Clinical research in the UK is being stifled by over regulation according to a group of leading academics.

Mindless regulation is halving the amount of research we can do and clearly works against the interest of the very patients it supposedly protects.

Professor Morris Brown

Researchers from the Universities of Cambridge and Birmingham warn that patients are missing out on the benefits of new clinical trials because the burden of regulation hinders research.

Writing in today's British Medical Journal (17 October) they call for an immediate change to the rules governing clinical research in the UK.

Professor Morris Brown, Professor of Clinical Pharmacology, comments: "Mindless regulation is halving the amount of research we can do and clearly works against the interest of the very patients it supposedly protects."

The authors argue that current regulation prevents the very aim that it is trying to encourage: high quality clinical research. They add that without reform the UK risks falling behind nations with less stringent regulation.

They also criticise the current approvals process for clinical studies. Currently this requires that all trials receive separate national approvals from both a central ethics committee and the Medicines and Healthcare Products Regulatory Agency.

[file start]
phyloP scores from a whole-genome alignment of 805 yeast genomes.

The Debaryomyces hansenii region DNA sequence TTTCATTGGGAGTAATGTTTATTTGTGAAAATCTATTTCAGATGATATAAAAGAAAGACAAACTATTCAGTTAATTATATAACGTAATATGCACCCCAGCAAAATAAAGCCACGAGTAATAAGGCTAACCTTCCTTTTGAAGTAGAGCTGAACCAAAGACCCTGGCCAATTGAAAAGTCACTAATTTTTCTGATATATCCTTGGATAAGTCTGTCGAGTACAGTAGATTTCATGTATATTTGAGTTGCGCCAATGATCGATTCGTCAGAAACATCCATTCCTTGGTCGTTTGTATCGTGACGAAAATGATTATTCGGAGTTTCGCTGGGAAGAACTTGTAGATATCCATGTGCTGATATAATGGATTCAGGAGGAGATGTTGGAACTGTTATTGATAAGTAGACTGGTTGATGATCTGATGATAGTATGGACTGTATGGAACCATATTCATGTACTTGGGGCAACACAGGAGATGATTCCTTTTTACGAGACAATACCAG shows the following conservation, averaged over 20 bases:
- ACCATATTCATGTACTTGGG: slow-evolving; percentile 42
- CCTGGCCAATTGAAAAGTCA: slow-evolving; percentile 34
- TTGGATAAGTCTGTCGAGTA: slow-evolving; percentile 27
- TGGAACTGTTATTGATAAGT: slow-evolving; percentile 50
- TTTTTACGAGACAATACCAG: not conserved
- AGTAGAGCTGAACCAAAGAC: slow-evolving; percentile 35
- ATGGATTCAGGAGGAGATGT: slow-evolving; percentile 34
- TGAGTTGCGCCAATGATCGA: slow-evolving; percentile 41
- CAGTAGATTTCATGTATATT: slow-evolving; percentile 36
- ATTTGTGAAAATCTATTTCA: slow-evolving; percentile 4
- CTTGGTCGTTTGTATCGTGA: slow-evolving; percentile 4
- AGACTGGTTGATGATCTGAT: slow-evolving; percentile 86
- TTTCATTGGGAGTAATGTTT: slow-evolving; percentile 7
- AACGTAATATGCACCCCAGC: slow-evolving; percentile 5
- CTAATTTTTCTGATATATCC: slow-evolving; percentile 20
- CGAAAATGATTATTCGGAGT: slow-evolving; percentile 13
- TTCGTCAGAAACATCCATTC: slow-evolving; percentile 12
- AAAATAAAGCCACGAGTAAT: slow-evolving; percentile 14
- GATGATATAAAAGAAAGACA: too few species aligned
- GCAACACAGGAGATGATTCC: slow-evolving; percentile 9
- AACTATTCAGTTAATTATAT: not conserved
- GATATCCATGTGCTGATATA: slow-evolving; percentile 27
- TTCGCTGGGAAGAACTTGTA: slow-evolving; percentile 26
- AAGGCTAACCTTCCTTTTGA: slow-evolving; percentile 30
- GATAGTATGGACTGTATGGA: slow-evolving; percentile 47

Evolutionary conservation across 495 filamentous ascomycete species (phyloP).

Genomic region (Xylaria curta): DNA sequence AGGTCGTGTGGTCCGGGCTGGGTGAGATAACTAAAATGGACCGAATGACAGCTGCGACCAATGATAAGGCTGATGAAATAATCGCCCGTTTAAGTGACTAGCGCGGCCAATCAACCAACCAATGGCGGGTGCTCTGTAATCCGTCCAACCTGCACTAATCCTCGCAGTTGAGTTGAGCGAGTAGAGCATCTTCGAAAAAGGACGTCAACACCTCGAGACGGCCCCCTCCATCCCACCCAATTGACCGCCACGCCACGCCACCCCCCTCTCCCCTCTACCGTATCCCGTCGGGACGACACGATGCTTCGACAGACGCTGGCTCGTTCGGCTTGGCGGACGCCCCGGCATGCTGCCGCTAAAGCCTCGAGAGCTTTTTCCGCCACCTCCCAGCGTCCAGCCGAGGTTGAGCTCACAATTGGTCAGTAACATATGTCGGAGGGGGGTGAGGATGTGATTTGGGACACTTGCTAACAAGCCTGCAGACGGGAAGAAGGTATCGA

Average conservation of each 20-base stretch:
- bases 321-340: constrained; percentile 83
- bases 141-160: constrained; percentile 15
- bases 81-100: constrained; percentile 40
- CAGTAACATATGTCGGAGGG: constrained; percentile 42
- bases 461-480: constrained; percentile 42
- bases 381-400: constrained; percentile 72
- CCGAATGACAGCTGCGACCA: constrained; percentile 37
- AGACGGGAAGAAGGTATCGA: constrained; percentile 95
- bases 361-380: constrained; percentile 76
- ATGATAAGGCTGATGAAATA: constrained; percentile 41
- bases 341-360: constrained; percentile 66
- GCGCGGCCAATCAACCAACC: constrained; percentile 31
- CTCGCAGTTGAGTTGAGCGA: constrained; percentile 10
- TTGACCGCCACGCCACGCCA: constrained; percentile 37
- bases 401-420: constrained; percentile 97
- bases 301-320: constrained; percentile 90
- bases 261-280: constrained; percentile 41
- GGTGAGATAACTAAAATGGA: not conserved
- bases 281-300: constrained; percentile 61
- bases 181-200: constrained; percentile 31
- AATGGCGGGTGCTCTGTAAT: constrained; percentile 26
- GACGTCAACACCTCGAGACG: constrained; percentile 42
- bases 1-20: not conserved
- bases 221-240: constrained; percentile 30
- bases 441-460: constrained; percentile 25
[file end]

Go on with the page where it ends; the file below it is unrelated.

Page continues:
Major concerns are also raised about the double and triple jeopardy of numerous local obstacles which can delay research for months even after national approval has been received. In addition, they argue that there is poor co-ordination, and often little understanding, between the NHS and University officers who are each required to sponsor academic research but have differing rules on key items such as indemnity.

Professor Brown adds: "Research funders place great emphasis on translating science into new treatments. If their generous support is to be translated into productive research, rather than eaten away by hours of fruitless form-filling, then the leaders of these bodies cannot afford to turn a blind eye to the cancer within. The regulatory burden must be simplified and be seen to support clinical research rather than close it down."

To improve the situation the authors propose a four point plan:

  1. A single and simple web based submission form for all research studies.
  2. Automatic indemnity by the department of Health's Research arm for all research protocols involving NHS patiensts.
  3. A national and consistent ethical review process.
  4. MHRA to focus on its remit to ensure medicines work and are safe.

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